Sign in with
Sign up | Sign in
Your question

Intel charged in South Korea with Antitrust

Last response: in CPUs
Share
a b à CPUs
September 12, 2007 10:42:15 AM

Hot off the presses of Yahoos news. Intel charged in South Korea with Antitrust

How many countries does this make now? 5? 10? 20?

A mounting concern or fanboy fodder? Does this bode well for one of our favorite chip makers? You decide.

Interesting nonetheless.
September 12, 2007 11:22:31 AM

If this is true, it doesnt bode well for Intel. It will make it harder for them to do deals. Everyone will be looking at them. And if this snowballs, this could cost us all. Like I said, if true. I just dont understand why this monolithic behemoth would have to resort to this. Just doesnt make sense.
September 12, 2007 12:13:53 PM

Quote:
I just dont understand why this monolithic behemoth would have to resort to this. Just doesnt make sense.


If it's true, one word. Greed.
Related resources
a b à CPUs
September 12, 2007 2:48:01 PM

Yeah ... read the latest Inq link.

Interesting.

September 12, 2007 5:01:11 PM

I don't think anyone's dumb enough to claim that AMD will never see a penny for court cases with (they already have).

You're simplifying the arguments in the anti-trust cases and claiming them as fact instead of as the allegations that they are.

The main reason AMD is not doing well today is that they sucked the big one for the last year, they bought ATI (big mistake) and their super duper new processor isn't as great as predicted. I think those have a much larger impact than Intel gave Dell more discounts than HP in 2003 since Dell bought more Intel chips than HP did.
September 12, 2007 6:23:03 PM

reddozen said:
Quote:
I just dont understand why this monolithic behemoth would have to resort to this. Just doesnt make sense.


If it's true, one word. Greed.


It might also have to do with a different word: FEAR. Intel had a fear that if AMD chips were offered by all companies, as well as Intel's, then Intel's profits would go down and AMD's profits would rise. If AMD had been able to sell more CPUs, then AMD's profits might have allowed it to come out with even better chips sooner than it has. That would have hurt Intel even more. So Intel's solution? Payoff the computer companies, give away some CPUs, and threaten them so they wouldn't sell any AMD chips.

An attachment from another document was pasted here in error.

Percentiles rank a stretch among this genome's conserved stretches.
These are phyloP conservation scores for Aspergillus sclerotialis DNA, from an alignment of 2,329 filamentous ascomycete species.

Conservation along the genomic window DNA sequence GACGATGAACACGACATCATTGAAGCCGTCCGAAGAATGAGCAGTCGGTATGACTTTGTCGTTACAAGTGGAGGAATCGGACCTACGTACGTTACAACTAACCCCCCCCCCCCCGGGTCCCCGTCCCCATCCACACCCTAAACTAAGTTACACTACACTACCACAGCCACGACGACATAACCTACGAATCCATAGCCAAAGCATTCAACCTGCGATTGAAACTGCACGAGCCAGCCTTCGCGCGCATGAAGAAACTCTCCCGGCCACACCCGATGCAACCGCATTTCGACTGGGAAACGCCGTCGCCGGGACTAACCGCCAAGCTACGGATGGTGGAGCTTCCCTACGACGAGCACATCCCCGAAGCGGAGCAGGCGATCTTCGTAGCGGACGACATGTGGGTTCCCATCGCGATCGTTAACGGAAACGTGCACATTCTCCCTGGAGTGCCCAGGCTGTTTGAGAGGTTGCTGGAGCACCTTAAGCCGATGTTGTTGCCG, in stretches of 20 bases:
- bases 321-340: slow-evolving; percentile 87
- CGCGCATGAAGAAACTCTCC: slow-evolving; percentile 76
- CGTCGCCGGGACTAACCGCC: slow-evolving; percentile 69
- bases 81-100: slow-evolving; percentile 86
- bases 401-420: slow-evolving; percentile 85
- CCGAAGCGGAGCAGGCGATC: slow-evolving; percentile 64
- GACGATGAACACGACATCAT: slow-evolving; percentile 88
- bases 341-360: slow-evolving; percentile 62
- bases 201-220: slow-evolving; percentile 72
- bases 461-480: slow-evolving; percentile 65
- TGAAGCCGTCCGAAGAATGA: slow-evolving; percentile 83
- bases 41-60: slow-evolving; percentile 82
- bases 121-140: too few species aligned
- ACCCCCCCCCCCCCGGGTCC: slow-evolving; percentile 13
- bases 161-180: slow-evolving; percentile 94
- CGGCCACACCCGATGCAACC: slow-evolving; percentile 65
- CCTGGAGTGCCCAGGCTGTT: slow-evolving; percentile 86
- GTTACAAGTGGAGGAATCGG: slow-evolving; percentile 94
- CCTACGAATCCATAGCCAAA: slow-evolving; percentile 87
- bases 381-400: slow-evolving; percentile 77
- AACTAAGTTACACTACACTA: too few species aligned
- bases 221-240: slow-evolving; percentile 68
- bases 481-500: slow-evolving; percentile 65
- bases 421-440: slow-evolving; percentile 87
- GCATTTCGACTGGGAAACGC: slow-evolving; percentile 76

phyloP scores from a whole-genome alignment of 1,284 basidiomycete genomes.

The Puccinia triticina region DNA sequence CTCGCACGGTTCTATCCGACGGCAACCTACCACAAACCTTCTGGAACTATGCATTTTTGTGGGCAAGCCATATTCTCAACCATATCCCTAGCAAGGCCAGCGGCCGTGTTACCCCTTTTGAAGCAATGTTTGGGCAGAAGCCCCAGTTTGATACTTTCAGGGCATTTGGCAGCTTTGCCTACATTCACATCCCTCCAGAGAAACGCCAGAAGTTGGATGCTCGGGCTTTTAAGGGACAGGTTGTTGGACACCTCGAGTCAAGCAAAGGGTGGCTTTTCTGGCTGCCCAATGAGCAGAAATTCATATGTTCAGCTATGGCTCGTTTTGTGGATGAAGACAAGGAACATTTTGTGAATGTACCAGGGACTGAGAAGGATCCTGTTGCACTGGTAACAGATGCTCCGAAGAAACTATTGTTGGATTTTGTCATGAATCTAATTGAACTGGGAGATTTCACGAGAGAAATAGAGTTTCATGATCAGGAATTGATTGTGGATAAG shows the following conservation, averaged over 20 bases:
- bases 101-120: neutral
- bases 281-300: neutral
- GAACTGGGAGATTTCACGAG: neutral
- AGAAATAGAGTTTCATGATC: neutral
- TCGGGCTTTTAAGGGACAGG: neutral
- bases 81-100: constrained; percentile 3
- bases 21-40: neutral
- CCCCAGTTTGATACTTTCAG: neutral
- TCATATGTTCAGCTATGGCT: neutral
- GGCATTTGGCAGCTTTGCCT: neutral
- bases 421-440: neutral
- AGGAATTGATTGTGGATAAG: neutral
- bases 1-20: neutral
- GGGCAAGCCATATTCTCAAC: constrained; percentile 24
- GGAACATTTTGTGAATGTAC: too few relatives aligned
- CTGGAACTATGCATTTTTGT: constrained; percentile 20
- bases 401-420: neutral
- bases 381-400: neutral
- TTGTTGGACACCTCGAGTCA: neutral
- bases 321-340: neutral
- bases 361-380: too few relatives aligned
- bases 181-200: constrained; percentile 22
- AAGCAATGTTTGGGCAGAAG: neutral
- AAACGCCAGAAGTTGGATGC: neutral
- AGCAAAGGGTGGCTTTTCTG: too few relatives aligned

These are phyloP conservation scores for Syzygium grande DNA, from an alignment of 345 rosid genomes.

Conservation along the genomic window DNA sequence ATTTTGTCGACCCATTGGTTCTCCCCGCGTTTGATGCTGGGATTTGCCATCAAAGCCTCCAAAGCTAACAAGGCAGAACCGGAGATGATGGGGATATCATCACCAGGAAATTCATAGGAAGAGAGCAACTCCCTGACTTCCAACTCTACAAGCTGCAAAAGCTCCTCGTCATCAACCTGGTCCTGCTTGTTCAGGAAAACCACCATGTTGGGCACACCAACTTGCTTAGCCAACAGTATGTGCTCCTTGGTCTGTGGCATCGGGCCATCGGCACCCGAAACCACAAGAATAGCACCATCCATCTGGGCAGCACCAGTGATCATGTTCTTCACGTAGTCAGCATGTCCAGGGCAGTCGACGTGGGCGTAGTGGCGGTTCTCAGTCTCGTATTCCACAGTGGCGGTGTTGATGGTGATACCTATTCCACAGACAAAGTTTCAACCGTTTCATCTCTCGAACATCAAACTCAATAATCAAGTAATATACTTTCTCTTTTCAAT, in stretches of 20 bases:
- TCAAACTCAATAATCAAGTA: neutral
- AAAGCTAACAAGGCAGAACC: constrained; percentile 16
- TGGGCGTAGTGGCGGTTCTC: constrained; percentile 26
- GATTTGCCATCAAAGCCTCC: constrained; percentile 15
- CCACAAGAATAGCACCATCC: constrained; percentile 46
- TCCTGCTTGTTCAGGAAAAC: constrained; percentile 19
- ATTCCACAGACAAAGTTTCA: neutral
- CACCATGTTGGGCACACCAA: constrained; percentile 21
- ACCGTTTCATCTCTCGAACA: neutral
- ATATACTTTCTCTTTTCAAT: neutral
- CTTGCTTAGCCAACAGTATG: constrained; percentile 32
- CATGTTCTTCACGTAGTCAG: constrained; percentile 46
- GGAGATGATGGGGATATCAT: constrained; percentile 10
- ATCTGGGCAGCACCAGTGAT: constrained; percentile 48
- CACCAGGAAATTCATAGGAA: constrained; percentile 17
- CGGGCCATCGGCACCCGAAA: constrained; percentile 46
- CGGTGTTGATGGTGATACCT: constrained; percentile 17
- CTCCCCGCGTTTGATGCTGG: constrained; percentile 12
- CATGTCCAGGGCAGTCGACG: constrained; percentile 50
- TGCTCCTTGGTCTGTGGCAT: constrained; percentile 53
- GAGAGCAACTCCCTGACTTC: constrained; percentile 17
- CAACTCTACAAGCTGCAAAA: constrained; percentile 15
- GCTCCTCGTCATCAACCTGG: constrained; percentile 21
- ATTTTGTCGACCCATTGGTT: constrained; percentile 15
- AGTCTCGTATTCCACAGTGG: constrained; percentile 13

Now, AMD is so far behind that it may never completely catch up. And as last I read, AMD has not collected a penny, though I could be wrong about that. Every time a guilty verdict is read against Intel, they immediately appeal the verdict. It may be years, if ever, before AMD collects.

Oh, to please the fanboy's, I have an Intel powered machine in my office and am thinking of getting another. Just because Intel pulled some tricks doesn't mean I'm foolish enough to run a slower, more expensive AMD CPU to do my office work. Though if Barcy's problems can be worked out, one of those chips may power my next office computer.
September 12, 2007 6:56:05 PM

wolverino,

What Intel (probably) did is a big reason AMD is in the situation they are in today. They produced and oustanding product, that beat the competition in all areas, and they got very little in return for it. They should have been able to make ALOT more money than what they made. Reinvesting that amount of cash in the business could have helped them a lot and made todays situation much better than it is. Their is really no telling how bad what Intel has been accused of doing hurt them over the past 3-4 years.

Of course Barcelona isn't what it was supposed to be as of today, but what if they were able to release it 4 months ago? They would have had less competition. That kind of stuff can really snowball.
September 12, 2007 9:04:35 PM

I think one of the most interesting parts of this story is the "discussion of possible sanctions". So, I wonder how harsh the ruling would be if they decide to go ahead with sanctions?
!